What it means to be “naturally funny” is kind of difficult to explain.
I am not talking about “Class Clown”, with its oppressive “Look at me!’ urgency.
I am not talking about the ability to notice the chuckling incongruities of everyday life. (Although that’s part of it. Not everyone driving through Wales takes note of a sign outside a Welsh filling station reading, “Gas and potatoes.”)
And I am not talking about “learning the ‘comedy craft.’” You can do that. But if you are not naturally funny, the results are less fluid and comfortably innate. (Imagine a robot, trying to dance.)
The issue brings to mind the film Funny Bones, in which a successful comedian father caustically informs his unsuccessful comedian son,
“There is a thing called ‘funny bones.’ You either have them or you don’t – You don’t!”
I believe that part is true – “you either have them or you don’t”, though the example suggests the peculiarity in question is not necessarily genetic.
What I know about “naturally funny” is this:
It is as much a surprise to the perpetrator as it is to the audience.
As evidenced by this story.
By the way – in a more serious milieu – an article in today’s paper opined that, despite his “sewer rat” morality, the current president has a great advantage over his opponents due to his ability to tell simple, evocative stories (making him look, inevitably, “terrific.”) I have warned you about that before. “Stories” are seriously destructive. They should be kept away from children at all costs. Wait! How would you put them to sleep?
Now, back to our regular “fluff.”
I am in Grade Eleven. (What Americans call Eleventh Grade, just to be different.) Taking a Physics class, none of whose content I generically understand. I just memorize the textbook and hope for the best.
Our Grade Eleven Physics teacher is Mr. Sullivan, a virtual compendium of Physics. (Though I suspect he knows very little about Purim. Averaged together, we are probably equally knowledgeable.)
Mr. Sullivan has never said anything funny. Maybe on his own time, but never in class. No one has ever heard the man laugh.
The day’s lesson concerns the relationship between “frequency” and “pitch.” To that educational end, Mr. Sullivan breaks out the “Savart’s Toothed Wheel.”
(Named after French Physicist Felix Savart (1791-1841), but originally conceived by English scientist Robert Hooke (1635-1703), so one guy made it up and another guy stole the credit. So much for honor amongst Physicists. Or maybe just French Physicists.)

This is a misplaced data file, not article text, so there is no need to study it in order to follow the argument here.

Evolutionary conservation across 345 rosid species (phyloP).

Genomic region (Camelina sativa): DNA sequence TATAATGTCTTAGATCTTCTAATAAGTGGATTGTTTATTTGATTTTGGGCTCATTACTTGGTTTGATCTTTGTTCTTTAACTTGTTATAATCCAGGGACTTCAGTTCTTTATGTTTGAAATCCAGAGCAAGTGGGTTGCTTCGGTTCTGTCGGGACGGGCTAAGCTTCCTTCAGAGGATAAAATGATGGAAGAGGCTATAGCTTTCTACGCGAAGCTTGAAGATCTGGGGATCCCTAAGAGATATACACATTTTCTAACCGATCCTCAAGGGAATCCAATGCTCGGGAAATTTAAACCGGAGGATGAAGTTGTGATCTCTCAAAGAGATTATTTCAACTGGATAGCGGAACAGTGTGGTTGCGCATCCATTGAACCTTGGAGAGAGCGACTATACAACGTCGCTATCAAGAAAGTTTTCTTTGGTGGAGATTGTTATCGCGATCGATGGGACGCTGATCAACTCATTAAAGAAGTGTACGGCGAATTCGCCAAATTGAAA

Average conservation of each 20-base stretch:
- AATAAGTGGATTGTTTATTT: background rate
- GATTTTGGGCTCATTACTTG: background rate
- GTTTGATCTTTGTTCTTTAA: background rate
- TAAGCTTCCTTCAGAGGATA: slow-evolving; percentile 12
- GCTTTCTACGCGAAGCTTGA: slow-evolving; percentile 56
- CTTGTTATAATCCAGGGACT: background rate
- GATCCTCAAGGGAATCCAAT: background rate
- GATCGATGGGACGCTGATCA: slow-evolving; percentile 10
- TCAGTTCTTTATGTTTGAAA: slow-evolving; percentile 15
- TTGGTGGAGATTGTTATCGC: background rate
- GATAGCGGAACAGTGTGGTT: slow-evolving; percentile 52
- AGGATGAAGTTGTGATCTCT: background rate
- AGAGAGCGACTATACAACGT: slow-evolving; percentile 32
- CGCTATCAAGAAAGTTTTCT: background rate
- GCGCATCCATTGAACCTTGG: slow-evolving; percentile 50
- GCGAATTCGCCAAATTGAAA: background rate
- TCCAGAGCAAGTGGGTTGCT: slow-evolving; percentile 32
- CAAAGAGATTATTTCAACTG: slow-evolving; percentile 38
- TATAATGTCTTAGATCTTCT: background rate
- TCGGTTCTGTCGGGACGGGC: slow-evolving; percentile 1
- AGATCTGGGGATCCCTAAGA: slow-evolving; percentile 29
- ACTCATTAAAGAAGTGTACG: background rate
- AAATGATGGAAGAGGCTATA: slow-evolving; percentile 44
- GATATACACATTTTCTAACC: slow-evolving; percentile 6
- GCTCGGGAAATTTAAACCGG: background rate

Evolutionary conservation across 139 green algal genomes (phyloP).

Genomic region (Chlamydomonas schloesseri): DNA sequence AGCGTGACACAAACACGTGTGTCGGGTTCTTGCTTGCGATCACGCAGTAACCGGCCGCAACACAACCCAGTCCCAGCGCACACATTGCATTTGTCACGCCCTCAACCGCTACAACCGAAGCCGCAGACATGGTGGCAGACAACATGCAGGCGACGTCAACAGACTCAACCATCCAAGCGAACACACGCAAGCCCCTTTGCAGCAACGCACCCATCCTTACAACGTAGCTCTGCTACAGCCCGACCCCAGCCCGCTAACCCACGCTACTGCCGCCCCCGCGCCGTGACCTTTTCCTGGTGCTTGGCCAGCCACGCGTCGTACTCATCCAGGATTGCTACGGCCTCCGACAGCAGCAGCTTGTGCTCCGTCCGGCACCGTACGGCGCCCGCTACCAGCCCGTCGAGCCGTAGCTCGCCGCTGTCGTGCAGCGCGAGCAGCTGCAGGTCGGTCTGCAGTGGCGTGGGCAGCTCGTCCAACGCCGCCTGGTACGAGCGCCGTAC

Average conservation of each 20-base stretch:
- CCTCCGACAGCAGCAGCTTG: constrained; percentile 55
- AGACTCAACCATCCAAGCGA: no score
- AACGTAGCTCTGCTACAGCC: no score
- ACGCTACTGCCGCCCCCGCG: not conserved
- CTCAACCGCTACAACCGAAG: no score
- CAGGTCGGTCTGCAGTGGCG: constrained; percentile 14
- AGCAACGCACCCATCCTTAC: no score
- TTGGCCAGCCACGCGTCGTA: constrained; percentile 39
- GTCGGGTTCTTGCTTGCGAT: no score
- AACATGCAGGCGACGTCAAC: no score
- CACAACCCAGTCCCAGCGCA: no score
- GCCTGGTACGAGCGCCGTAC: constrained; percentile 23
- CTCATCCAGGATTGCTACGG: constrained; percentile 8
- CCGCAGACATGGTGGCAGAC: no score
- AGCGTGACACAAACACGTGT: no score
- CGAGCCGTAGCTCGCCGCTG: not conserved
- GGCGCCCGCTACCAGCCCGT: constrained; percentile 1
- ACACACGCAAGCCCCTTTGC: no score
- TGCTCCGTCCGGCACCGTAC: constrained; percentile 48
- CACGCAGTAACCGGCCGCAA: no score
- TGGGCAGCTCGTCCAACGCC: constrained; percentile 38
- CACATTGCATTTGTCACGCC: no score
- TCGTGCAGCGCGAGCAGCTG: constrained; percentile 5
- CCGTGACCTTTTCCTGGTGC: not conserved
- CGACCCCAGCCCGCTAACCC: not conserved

Here’s how the “Savart’s Toothed Wheel” works.
You plug in the machine, which sits groundingly on a desk. When it is switched on, a thin, tooth-edged metal wheel starts spinning around. You slip a small piece of cardboard into the teeth. A certain pitched sound comes out. However – and herein lies the lesson – if you modulate the spinning speed of the wheel, the pitch immediately changes, squealing increasingly higher as its rotation revs up, droning increasingly lower as it progressively slows down.
Mr. Sullivan executes Savart’s Physical principle to masterful perfection. He then selects a student to come up and duplicate this simple experiment.
The selected student is me.
Am I nervous? Of course I’m nervous. I had been singled out for unwanted attention. And I know my classmates are vicious, especially – inexplicably – my friends.
Plus, those “Savart’s Wheel” teeth look real pointy.
Mr. Sullivan turns on the wheel, then hands me a small piece of cardboard. As I have seen him just do, I approach the fast-spinning wheel, tentatively extending my arm, and inserting the cardboard into the machine’s circling teeth.
Almost immediately, pieces of cardboard are flying all over the classoom. In was like Lindbergh, returned from Paris, in his ticker-tape parade in New York. Paralyzed into inaction, I remain frozen in place, leaving the cardboard stuck in the teeth, quickly disintegrating into confetti.
I had no idea what was happening. I had assiduously followed Mr. Sullivan’s technique. The result, however, was startlingly different. As was the reaction.
My classmates are screeching, as I stand there, covered in cardboard.
The most amazing thing, though?
Mr. Sullivan is convulsed in hysterics, literally holding his ribs, unable to catch his breath, and making his face turn real red. I actually feared for his safety. There was also something bizarre, seeing a serious guy “lose it.”
Finally, the cardboard is totally chewed up, and the classroom tumult subsides. I return to my seat feeling, incongruously humiliated yet greeted with rapturous applause.
“Naturally funny.” It’s like charisma. But sillier.
Unlike charisma, however, it is not on regular display, unable to be summoned, nor consciously controlled. When it arrives, I can but stand there and watch.
Hoping nobody gets hurt.